KK: As I was handy with electronics I initially went to an engineering school, the one where my father had studied. There I approached final year students to enquire about potential graduate work positions, and I have to say I was not thrilled at the prospect of fiddling with electronics in a lab all day (Laughs). My mother had a friend whose husband worked as a DOP on TV movies in France. She asked him if I could come over and spend some time with him. The instant I walked on a film set, I was hooked. I passed my initial exams to enrol at the National Dutch Film School, but I was so eager that I ended up failing. Luckily, these tests were held before the summer which allowed me to apply for other schools in the neighbouring countries. Belgium was a true haven for film schools. My sister studied music at the conservatory in Brussels and her teacher spoke highly about Insas. I nevertheless applied to both Ritcs and Insas. Ritcs advised me against pursuing their cinematography course in favour of directing because according to them, I was too intelligent! When my application for Insas came through, I chose to go there because I liked the movies shot by Ghislain Cloquet.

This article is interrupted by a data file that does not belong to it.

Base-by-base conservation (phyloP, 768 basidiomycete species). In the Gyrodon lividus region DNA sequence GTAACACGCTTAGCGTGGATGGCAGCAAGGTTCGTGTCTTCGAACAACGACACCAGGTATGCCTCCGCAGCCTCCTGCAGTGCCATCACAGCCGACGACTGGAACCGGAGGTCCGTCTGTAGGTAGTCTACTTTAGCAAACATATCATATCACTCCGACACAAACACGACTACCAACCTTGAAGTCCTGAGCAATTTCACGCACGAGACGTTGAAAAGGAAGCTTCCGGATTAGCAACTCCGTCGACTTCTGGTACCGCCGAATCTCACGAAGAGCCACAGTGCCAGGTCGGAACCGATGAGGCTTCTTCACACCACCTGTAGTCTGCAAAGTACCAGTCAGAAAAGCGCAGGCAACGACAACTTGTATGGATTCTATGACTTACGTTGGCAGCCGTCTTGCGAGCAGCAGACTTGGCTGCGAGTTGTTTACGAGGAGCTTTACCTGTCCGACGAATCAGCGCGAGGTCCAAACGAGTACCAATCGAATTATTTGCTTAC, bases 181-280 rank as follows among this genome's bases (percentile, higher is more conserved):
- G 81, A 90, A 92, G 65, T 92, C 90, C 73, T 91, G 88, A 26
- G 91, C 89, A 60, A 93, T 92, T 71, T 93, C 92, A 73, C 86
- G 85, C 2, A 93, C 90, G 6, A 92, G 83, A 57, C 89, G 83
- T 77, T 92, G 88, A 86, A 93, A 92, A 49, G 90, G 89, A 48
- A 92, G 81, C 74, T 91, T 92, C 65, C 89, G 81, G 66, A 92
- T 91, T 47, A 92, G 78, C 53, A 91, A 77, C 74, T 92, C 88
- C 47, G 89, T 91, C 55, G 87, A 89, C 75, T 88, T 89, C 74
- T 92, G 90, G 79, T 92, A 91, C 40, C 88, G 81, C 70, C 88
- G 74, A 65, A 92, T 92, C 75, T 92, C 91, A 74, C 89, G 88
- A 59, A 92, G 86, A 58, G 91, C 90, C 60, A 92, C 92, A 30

Your teachers were Charlie Van Damme and Ghislain Cloquet. How did it feel to learn from such iconic giants of cinema?
KK: I was very lucky to have them as mentors. We were not taught by Ghislain for the entire first year as he was working with Polanski on Tess, for which he got an Oscar. But as soon as he got back, he more than compensated for it. He walked into the classroom, opened his on-set bag and poured its contents on the table and magic happened. He also brought along his own personal 35mm print of the movie to screen for us. Charlie was perhaps not as eloquent, but shortly after graduating, I worked with him as a second assistant camera on Benvenuta by André Delvaux. I learnt so much from him. He is a wonderfully gifted man.
After some time, you specialised in ground breaking technologies : digital, compositing, 3D and more. How did this come about?